school and college, thought he had the job wrapped up, but was turned
      down. In the middle of the depression, he began traveling across the
      Midwest looking for a job in radio. Reagan was able to convince a
      radio station, which had turned down more qualified applicants, to
      hire him. It was not long before "Dutch" Reagan could be heard
      broadcasting Big Ten football games. But his dream was to be an
      actor, and in 1937 a screen test lead him off to Hollywood. Over the
      next two decades he would appear in 53 films; in only one did he play
      a villain.

      Several years later, Reagan became President of the Screen Actors
      Guild and found himself in the middle of the attempted communist
      takeover of the movie industry. He testified before Congress as a
      friendly witness, where he gave a powerful defense of the strength of
      democracy. Slowly, his political views began to shift from liberal
      to conservative. He was later hired as a spokesman for General
      Electric, and, in touring the country on their behalf, he was able to
      interact with many Americans, leading to his growing sense that the
      government was hindering the lives of Americans. In 1964 he gave a
      speech for Republican Presidential candidate Barry Goldwater and he
      burst onto the political scene as a prominent leader in the
      conservative movement. In 1966, he defeated incumbent Governor Pat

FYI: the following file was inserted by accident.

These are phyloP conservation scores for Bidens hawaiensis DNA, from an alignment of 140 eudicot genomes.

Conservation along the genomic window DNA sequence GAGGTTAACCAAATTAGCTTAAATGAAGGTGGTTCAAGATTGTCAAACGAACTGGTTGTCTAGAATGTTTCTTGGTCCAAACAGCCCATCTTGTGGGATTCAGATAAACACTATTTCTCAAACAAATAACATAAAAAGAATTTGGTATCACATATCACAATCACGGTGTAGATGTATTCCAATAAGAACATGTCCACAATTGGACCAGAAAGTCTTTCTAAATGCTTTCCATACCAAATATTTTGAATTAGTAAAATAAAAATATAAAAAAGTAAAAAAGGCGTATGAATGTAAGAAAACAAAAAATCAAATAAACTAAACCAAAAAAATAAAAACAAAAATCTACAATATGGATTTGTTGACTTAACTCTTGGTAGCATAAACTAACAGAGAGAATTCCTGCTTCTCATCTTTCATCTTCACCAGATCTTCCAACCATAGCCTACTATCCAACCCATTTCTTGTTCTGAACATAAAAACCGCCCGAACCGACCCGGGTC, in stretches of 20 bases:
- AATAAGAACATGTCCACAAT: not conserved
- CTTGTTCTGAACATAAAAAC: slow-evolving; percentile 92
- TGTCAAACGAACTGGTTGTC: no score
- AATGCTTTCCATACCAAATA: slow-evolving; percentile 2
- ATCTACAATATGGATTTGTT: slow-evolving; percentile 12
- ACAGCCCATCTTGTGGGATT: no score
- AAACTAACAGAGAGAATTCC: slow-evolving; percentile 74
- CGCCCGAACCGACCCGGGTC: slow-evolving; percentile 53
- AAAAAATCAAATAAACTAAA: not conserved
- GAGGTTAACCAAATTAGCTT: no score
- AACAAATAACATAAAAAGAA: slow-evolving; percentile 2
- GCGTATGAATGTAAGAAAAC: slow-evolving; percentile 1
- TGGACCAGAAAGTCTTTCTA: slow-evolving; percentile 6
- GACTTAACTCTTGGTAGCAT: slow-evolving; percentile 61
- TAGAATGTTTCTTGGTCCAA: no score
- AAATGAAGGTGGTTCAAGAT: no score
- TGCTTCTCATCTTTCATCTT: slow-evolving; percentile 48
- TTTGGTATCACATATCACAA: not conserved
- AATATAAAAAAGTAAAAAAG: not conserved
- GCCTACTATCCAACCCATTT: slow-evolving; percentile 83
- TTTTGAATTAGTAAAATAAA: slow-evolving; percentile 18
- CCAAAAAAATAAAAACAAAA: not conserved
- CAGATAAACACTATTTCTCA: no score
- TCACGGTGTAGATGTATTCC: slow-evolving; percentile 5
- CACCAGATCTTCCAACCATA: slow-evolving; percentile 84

Brown by nearly a million votes. In 1970 he won re-election.

      In 1980, Ronald Reagan became the Republican nominee for President
      and chose Texas Congressman George Bush as his running mate. In a
      time when conventional politicians were cynical and many thought that
      America's best days were of the past, Reagan radiated optimism while
      speaking of an America whose best days were still ahead. Americans
      were ready for a change. With the economy out of control—inflation,
      interest rates, and unemployment all soaring, an American hostage
      crisis in Iran, and the Soviet Union on the march, Reagan defeated
      Jimmy Carter resoundingly, winning 489 electoral votes to Carter's
      49.

      On January 20, 1981, Ronald Reagan was inaugurated as the 40th
      President of the United States. In his first 100 days as President,
      Reagan met with a total of 467 legislators as he prepared to send his
      Economic Recovery Act to Congress. This was interrupted however,
      when on March 30, Reagan was shot outside the Washington Hilton
      Hotel. Reagan was rushed to George Washington Hospital, a bullet
      within an inch of his heart. Reagan showed grace and a quick wit in